Natural alexandrite is a variety of chrysoberyl that has the particularity of changing color with lighting. Alexandrite was described by Finnish mineralogist Nils Gustaf Nordenskiöld in 1842. The name alexandrite comes from that of Tsar Alexander II, to whom Nordenskiöld dedicated it on April 17, 1834. Our gemstone presents an extreme color-changing effect depending on the nature of the light, from red to green, very intense and magnificent. Please note, this is a synthetic alexandrite, or an imitation of alexandrite whose exact mineral composition is unknown to us.
A natural stone of this type would be worth tens of millions of dollars. In May 2014, a Russian alexandrite weighing 21.41 carats, cushion-cut, was sold for $1,495,395, or about €1,540,000. A famous alexandrite from Sri Lanka weighing approximately 65.7 carats is the largest faceted alexandrite.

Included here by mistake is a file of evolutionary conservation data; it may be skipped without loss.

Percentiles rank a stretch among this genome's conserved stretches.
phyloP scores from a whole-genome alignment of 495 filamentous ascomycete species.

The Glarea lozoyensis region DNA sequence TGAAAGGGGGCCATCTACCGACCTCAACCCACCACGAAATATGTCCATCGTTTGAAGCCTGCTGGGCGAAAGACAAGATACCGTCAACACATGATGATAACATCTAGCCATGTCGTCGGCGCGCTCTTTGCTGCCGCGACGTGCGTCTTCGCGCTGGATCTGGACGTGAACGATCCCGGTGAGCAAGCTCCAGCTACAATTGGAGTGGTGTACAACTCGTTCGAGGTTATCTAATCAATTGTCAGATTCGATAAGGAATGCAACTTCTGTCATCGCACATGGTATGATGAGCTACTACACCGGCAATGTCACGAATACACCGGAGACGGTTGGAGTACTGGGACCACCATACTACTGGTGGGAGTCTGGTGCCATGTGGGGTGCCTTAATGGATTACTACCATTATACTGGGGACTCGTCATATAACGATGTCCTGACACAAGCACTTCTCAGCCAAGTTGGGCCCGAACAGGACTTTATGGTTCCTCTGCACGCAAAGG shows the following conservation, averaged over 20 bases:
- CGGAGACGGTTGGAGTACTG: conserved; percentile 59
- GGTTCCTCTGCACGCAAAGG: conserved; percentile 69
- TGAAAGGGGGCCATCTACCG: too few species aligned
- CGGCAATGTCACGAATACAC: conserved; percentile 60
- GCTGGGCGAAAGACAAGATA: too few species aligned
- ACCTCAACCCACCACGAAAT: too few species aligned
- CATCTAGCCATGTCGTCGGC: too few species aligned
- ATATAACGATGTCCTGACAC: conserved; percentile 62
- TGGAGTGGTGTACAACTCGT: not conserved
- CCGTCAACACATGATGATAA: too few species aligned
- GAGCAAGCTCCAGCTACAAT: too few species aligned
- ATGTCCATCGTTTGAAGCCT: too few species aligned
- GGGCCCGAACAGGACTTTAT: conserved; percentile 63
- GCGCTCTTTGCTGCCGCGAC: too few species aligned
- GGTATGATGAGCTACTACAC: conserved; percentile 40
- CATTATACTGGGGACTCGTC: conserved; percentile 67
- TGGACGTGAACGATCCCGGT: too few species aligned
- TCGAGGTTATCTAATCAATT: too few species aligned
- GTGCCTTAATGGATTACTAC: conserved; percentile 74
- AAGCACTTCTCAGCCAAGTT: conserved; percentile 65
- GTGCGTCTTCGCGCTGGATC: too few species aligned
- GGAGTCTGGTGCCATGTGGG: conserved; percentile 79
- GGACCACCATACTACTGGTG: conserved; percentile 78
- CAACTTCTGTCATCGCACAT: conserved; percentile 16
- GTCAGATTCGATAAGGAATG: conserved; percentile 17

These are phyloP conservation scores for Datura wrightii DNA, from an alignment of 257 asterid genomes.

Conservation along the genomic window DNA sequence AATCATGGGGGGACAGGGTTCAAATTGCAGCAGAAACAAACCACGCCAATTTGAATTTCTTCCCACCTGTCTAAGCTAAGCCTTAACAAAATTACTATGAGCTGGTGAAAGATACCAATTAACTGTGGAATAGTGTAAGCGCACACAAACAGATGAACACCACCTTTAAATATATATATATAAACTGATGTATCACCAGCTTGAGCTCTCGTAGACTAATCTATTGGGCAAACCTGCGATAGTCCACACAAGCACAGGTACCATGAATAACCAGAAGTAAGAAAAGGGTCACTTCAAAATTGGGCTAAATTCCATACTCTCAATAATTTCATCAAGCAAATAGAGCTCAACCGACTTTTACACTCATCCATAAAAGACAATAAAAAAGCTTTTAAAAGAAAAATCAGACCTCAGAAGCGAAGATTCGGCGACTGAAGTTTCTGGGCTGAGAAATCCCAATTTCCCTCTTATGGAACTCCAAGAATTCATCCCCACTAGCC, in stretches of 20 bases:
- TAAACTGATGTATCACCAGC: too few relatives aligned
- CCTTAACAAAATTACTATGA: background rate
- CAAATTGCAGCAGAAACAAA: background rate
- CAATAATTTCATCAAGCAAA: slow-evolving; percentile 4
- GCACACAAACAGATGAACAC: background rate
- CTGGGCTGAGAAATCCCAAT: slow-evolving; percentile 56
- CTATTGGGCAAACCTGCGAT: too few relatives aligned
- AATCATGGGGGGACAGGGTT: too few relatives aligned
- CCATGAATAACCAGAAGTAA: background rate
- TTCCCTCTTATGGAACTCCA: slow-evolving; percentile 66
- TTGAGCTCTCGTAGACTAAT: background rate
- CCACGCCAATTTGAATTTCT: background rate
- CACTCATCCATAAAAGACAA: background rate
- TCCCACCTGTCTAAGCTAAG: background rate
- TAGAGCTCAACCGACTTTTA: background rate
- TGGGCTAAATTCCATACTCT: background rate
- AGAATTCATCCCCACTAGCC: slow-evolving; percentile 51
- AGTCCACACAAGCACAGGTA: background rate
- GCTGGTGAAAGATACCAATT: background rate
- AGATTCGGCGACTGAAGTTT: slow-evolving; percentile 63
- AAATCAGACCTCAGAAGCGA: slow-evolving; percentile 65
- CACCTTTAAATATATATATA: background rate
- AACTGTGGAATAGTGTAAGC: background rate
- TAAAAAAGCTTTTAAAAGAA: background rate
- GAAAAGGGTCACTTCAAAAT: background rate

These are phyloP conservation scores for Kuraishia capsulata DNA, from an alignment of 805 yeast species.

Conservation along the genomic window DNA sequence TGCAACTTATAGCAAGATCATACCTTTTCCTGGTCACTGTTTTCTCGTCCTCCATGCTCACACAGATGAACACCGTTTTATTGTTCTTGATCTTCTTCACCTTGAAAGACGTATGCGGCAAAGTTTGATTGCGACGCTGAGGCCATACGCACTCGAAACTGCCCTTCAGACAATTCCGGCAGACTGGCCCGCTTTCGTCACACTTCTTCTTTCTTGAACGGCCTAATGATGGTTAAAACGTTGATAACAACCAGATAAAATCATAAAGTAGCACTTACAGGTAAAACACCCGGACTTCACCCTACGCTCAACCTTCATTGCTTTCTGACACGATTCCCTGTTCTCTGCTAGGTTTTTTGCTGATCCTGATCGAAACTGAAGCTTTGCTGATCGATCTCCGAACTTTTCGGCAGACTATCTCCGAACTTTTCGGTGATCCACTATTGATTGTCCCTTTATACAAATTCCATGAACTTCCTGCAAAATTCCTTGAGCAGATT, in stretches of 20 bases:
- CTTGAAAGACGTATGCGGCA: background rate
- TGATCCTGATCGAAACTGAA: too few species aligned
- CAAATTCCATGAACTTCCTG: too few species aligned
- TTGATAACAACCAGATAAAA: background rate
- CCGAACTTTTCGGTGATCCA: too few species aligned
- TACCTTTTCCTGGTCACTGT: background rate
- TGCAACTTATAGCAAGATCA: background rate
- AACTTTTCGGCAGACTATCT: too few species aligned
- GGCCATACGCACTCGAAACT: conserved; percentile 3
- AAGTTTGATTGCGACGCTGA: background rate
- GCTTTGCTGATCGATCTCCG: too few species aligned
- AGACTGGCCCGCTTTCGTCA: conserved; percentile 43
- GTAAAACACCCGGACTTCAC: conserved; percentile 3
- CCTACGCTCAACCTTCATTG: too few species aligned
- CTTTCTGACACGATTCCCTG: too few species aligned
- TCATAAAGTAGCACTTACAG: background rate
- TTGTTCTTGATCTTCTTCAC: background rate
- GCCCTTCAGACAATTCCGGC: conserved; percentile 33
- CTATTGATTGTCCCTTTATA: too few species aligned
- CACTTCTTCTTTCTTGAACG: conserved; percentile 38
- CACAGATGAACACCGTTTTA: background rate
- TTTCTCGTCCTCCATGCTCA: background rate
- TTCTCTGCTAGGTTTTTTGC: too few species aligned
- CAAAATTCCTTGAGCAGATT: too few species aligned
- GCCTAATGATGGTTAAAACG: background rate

It is currently housed at the Smithsonian Institution in the United States. The majority of alexandrites weigh less than one carat. Our stone, faceted in the shape of a heart or pear, weighs 121 carats, or 24.2 grams.
The base, old and unmarked (in fact, a non-French, barely legible, and unidentified mark), has been tested multiple times with acid and a touchstone and is made of solid silver. Jewelers use a stone called a "touchstone" to verify if a product is truly made of solid silver or not. The principle of operation of this touchstone is based on the reaction of silver with a mixture of 2/3 nitric acid and 1/3 hydrochloric acid. If it is silver, the trace will turn red. Multiple traces must be made in the same spot of the object to ensure it is not simply silver-plated.